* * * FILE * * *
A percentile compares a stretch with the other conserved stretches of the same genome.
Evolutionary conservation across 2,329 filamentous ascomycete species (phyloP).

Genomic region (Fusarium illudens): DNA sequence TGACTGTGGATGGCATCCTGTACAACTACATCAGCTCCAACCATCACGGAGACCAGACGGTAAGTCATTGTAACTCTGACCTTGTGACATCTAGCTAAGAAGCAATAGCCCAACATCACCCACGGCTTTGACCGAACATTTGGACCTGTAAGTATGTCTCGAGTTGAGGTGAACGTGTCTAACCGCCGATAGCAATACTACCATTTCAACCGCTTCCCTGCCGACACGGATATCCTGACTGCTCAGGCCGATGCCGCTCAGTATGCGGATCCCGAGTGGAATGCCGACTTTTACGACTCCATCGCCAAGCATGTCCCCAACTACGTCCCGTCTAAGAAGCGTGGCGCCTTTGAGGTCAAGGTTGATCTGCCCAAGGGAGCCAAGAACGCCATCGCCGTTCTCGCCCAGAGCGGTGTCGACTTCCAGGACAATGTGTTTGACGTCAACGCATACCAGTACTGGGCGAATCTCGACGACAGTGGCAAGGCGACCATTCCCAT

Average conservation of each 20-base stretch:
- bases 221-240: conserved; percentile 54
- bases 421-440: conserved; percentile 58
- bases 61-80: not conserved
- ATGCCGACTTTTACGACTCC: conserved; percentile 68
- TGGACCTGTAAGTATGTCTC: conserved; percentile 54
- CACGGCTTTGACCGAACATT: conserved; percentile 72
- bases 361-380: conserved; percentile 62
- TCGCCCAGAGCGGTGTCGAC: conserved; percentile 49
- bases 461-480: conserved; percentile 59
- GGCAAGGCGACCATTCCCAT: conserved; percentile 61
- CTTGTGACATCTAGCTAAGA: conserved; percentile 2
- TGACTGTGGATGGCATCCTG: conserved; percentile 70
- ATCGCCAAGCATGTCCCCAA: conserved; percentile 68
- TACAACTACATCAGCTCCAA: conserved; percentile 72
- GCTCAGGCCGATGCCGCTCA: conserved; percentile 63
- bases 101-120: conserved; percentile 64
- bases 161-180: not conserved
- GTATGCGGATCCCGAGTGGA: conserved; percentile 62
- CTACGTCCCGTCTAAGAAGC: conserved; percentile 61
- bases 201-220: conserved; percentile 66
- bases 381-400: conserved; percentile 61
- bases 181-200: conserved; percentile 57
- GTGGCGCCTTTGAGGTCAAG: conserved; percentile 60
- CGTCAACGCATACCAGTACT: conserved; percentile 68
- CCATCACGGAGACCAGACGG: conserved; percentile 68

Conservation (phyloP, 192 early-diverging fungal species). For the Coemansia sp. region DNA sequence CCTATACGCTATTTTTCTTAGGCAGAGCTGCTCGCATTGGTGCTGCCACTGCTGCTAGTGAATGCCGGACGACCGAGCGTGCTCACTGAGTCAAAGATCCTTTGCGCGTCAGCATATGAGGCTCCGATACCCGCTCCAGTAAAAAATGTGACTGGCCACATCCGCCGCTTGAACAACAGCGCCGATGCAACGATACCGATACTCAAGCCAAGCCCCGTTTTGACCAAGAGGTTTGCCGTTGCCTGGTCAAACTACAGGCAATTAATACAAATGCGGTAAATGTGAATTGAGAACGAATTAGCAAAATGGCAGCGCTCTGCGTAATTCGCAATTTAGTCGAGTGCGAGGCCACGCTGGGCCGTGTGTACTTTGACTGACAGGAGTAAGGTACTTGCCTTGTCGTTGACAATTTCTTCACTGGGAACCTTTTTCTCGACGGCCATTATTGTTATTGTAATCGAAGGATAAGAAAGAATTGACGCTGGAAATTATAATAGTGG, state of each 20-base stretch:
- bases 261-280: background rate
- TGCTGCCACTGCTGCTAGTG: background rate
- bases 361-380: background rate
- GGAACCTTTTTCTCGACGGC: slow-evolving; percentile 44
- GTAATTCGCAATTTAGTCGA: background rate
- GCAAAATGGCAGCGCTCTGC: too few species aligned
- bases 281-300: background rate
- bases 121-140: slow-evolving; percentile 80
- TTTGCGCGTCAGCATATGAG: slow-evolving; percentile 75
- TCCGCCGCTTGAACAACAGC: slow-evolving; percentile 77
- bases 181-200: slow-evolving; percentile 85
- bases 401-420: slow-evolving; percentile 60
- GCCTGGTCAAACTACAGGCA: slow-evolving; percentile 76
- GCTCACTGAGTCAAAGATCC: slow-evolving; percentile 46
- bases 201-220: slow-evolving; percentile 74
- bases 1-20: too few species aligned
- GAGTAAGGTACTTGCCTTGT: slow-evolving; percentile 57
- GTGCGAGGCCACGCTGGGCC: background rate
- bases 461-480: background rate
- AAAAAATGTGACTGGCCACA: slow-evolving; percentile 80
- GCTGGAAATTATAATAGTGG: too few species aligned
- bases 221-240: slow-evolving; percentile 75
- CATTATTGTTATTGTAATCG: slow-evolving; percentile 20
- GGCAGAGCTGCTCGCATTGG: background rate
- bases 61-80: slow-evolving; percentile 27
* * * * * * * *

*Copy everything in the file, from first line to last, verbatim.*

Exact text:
A percentile compares a stretch with the other conserved stretches of the same genome.
Evolutionary conservation across 2,329 filamentous ascomycete species (phyloP).

Genomic region (Fusarium illudens): DNA sequence TGACTGTGGATGGCATCCTGTACAACTACATCAGCTCCAACCATCACGGAGACCAGACGGTAAGTCATTGTAACTCTGACCTTGTGACATCTAGCTAAGAAGCAATAGCCCAACATCACCCACGGCTTTGACCGAACATTTGGACCTGTAAGTATGTCTCGAGTTGAGGTGAACGTGTCTAACCGCCGATAGCAATACTACCATTTCAACCGCTTCCCTGCCGACACGGATATCCTGACTGCTCAGGCCGATGCCGCTCAGTATGCGGATCCCGAGTGGAATGCCGACTTTTACGACTCCATCGCCAAGCATGTCCCCAACTACGTCCCGTCTAAGAAGCGTGGCGCCTTTGAGGTCAAGGTTGATCTGCCCAAGGGAGCCAAGAACGCCATCGCCGTTCTCGCCCAGAGCGGTGTCGACTTCCAGGACAATGTGTTTGACGTCAACGCATACCAGTACTGGGCGAATCTCGACGACAGTGGCAAGGCGACCATTCCCAT

Average conservation of each 20-base stretch:
- bases 221-240: conserved; percentile 54
- bases 421-440: conserved; percentile 58
- bases 61-80: not conserved
- ATGCCGACTTTTACGACTCC: conserved; percentile 68
- TGGACCTGTAAGTATGTCTC: conserved; percentile 54
- CACGGCTTTGACCGAACATT: conserved; percentile 72
- bases 361-380: conserved; percentile 62
- TCGCCCAGAGCGGTGTCGAC: conserved; percentile 49
- bases 461-480: conserved; percentile 59
- GGCAAGGCGACCATTCCCAT: conserved; percentile 61
- CTTGTGACATCTAGCTAAGA: conserved; percentile 2
- TGACTGTGGATGGCATCCTG: conserved; percentile 70
- ATCGCCAAGCATGTCCCCAA: conserved; percentile 68
- TACAACTACATCAGCTCCAA: conserved; percentile 72
- GCTCAGGCCGATGCCGCTCA: conserved; percentile 63
- bases 101-120: conserved; percentile 64
- bases 161-180: not conserved
- GTATGCGGATCCCGAGTGGA: conserved; percentile 62
- CTACGTCCCGTCTAAGAAGC: conserved; percentile 61
- bases 201-220: conserved; percentile 66
- bases 381-400: conserved; percentile 61
- bases 181-200: conserved; percentile 57
- GTGGCGCCTTTGAGGTCAAG: conserved; percentile 60
- CGTCAACGCATACCAGTACT: conserved; percentile 68
- CCATCACGGAGACCAGACGG: conserved; percentile 68

Conservation (phyloP, 192 early-diverging fungal species). For the Coemansia sp. region DNA sequence CCTATACGCTATTTTTCTTAGGCAGAGCTGCTCGCATTGGTGCTGCCACTGCTGCTAGTGAATGCCGGACGACCGAGCGTGCTCACTGAGTCAAAGATCCTTTGCGCGTCAGCATATGAGGCTCCGATACCCGCTCCAGTAAAAAATGTGACTGGCCACATCCGCCGCTTGAACAACAGCGCCGATGCAACGATACCGATACTCAAGCCAAGCCCCGTTTTGACCAAGAGGTTTGCCGTTGCCTGGTCAAACTACAGGCAATTAATACAAATGCGGTAAATGTGAATTGAGAACGAATTAGCAAAATGGCAGCGCTCTGCGTAATTCGCAATTTAGTCGAGTGCGAGGCCACGCTGGGCCGTGTGTACTTTGACTGACAGGAGTAAGGTACTTGCCTTGTCGTTGACAATTTCTTCACTGGGAACCTTTTTCTCGACGGCCATTATTGTTATTGTAATCGAAGGATAAGAAAGAATTGACGCTGGAAATTATAATAGTGG, state of each 20-base stretch:
- bases 261-280: background rate
- TGCTGCCACTGCTGCTAGTG: background rate
- bases 361-380: background rate
- GGAACCTTTTTCTCGACGGC: slow-evolving; percentile 44
- GTAATTCGCAATTTAGTCGA: background rate
- GCAAAATGGCAGCGCTCTGC: too few species aligned
- bases 281-300: background rate
- bases 121-140: slow-evolving; percentile 80
- TTTGCGCGTCAGCATATGAG: slow-evolving; percentile 75
- TCCGCCGCTTGAACAACAGC: slow-evolving; percentile 77
- bases 181-200: slow-evolving; percentile 85
- bases 401-420: slow-evolving; percentile 60
- GCCTGGTCAAACTACAGGCA: slow-evolving; percentile 76
- GCTCACTGAGTCAAAGATCC: slow-evolving; percentile 46
- bases 201-220: slow-evolving; percentile 74
- bases 1-20: too few species aligned
- GAGTAAGGTACTTGCCTTGT: slow-evolving; percentile 57
- GTGCGAGGCCACGCTGGGCC: background rate
- bases 461-480: background rate
- AAAAAATGTGACTGGCCACA: slow-evolving; percentile 80
- GCTGGAAATTATAATAGTGG: too few species aligned
- bases 221-240: slow-evolving; percentile 75
- CATTATTGTTATTGTAATCG: slow-evolving; percentile 20
- GGCAGAGCTGCTCGCATTGG: background rate
- bases 61-80: slow-evolving; percentile 27